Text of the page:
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    Now track every emotion with these apps, be it of your baby or your dog

    Do you know what your dog is feeling when it wags its tail? Or have you faced a situation when you simply had no idea why your baby was crying? Tracking emotions is a tough job and that’s where these apps help.
    IntraFace: Launched late last year, this app requires you to take a picture of your face and upload it. By decoding the position of your lips, eyes and brows, it can recognise five emotions—sadness, disgust, surprise, happiness and neutrality. Developed by the Human Sensin Laboratory at Carnegie Mellon University, it is especially useful for drivers—reading their expressions and warning them before their concentration slips. Details: itunes.apple.com
    Infant Cries Translator: Of the many baby cry translator apps, this is the latest. Launched last week, it is developed by the National Taiwan University Hospital Yunlin and compares your baby’s cries with its cloud database of over 2,00,000 crying sounds—to differentiate between hunger, sleep or pain. Details: play.google.com, itune.apple.com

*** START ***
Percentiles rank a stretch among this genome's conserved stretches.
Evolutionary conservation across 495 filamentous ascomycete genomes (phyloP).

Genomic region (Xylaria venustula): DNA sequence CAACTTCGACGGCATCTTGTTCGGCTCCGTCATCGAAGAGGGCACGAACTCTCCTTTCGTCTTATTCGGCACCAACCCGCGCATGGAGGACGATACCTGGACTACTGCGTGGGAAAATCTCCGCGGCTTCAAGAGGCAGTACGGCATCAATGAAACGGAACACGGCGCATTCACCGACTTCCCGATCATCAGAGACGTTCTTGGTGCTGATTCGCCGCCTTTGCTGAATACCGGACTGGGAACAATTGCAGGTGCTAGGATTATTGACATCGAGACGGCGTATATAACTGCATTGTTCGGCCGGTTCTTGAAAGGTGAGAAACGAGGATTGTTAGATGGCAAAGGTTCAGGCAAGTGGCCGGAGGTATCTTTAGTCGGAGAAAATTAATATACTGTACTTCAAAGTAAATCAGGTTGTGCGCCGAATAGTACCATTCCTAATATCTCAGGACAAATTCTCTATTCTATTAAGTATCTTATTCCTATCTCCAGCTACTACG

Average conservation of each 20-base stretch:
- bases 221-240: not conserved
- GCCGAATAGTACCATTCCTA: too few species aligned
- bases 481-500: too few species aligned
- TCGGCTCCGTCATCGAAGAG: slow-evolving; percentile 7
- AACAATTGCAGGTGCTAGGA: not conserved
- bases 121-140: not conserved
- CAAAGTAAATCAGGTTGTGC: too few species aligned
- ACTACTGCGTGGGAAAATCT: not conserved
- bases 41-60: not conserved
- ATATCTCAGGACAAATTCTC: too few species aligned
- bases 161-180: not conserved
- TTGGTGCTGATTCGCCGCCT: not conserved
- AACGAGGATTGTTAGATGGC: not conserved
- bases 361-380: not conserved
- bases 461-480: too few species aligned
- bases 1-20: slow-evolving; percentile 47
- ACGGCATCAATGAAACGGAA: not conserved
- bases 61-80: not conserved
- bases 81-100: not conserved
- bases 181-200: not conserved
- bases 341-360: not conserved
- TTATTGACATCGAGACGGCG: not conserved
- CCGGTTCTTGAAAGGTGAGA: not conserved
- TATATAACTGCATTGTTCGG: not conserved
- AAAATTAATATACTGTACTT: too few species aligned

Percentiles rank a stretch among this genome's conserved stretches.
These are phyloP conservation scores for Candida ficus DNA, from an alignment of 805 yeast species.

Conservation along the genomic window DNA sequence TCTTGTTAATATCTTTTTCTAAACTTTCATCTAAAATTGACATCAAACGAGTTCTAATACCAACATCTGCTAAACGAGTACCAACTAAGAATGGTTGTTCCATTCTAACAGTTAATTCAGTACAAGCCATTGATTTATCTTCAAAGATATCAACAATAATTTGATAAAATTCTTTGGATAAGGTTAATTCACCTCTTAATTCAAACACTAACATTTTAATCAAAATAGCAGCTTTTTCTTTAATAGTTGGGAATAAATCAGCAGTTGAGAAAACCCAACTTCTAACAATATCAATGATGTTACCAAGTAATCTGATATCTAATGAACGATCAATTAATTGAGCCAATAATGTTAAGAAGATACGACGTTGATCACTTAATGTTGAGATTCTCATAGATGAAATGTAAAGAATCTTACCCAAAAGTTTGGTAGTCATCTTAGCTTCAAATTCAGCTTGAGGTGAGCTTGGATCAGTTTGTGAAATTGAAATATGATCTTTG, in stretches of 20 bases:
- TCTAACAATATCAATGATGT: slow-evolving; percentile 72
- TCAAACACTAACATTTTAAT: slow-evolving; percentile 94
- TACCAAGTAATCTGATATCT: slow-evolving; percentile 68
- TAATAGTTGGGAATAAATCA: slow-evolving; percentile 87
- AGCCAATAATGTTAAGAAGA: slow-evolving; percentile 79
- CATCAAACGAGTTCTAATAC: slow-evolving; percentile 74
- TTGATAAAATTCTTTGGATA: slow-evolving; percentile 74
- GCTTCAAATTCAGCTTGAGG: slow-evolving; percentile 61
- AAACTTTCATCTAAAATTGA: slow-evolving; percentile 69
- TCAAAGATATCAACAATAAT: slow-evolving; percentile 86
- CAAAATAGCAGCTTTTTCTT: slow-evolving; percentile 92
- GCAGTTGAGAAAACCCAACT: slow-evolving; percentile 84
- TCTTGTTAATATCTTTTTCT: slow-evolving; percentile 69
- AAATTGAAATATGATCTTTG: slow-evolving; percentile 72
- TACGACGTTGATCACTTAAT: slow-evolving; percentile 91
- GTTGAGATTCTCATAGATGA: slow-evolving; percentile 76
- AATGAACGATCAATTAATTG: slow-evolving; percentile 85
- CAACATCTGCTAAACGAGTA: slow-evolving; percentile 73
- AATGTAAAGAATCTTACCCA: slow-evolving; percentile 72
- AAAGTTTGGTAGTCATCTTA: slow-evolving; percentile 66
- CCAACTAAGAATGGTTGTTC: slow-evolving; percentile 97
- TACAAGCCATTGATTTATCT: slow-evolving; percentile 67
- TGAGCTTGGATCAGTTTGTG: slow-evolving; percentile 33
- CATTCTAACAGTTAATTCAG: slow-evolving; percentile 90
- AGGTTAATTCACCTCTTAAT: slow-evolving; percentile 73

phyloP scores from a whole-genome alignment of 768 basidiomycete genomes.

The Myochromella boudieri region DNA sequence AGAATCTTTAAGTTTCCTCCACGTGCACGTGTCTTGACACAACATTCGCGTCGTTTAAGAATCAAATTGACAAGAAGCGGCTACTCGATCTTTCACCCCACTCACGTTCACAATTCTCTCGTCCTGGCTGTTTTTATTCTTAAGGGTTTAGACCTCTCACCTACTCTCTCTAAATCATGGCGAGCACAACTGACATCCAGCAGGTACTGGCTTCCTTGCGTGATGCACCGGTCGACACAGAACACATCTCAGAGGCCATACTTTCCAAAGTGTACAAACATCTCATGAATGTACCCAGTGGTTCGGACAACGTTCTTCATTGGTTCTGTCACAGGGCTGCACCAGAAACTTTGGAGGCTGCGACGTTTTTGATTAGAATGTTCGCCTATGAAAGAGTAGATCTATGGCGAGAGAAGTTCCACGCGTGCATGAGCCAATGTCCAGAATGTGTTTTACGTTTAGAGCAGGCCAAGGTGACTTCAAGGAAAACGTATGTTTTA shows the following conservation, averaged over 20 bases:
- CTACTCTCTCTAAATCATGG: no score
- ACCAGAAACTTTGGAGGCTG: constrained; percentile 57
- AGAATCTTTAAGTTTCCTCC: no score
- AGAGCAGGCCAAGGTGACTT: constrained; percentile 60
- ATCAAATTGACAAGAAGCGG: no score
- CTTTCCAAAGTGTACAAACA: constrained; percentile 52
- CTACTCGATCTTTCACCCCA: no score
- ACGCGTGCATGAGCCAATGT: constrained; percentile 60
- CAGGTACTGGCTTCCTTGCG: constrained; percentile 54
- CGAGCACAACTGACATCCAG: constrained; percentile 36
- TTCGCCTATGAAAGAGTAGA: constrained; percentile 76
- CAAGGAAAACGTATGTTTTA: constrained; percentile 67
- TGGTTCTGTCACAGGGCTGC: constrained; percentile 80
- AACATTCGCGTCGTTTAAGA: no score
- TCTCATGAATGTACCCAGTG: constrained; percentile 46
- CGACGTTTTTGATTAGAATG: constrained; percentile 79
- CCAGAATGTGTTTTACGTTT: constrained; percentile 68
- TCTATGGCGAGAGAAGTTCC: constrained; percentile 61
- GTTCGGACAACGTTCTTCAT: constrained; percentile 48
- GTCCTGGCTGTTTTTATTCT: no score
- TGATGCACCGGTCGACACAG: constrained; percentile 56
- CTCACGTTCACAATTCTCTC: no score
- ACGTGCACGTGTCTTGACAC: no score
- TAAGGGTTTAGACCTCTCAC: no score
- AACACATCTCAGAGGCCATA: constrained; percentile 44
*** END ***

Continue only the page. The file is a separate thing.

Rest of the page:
T2 Mood Tracker: Based on six emotions—anxiety, depression, general well-being, head injury, post traumatic stress and stress—it allows users to rate themselves using emotion sliders and pain scales. They can also input things that affected their mood during the day. Using the information, the app (launched last October) makes graphs and records patterns for future references. Details:play.google.com
    TailTalk: This upcoming app comes with a sensor tag that needs to be fitted on to your dog’s tail. It then senses motion and tells you how your pet is feeling, based on the direction in which it wags its tail—left usually denotes negative feelings and right, happiness and excitement. The app also makes daily graphs to compile weekly data of how your dog was feeling. Slated to launch later this year. Details: play.google.com, itunes.apple.com
    —Karan Pillai


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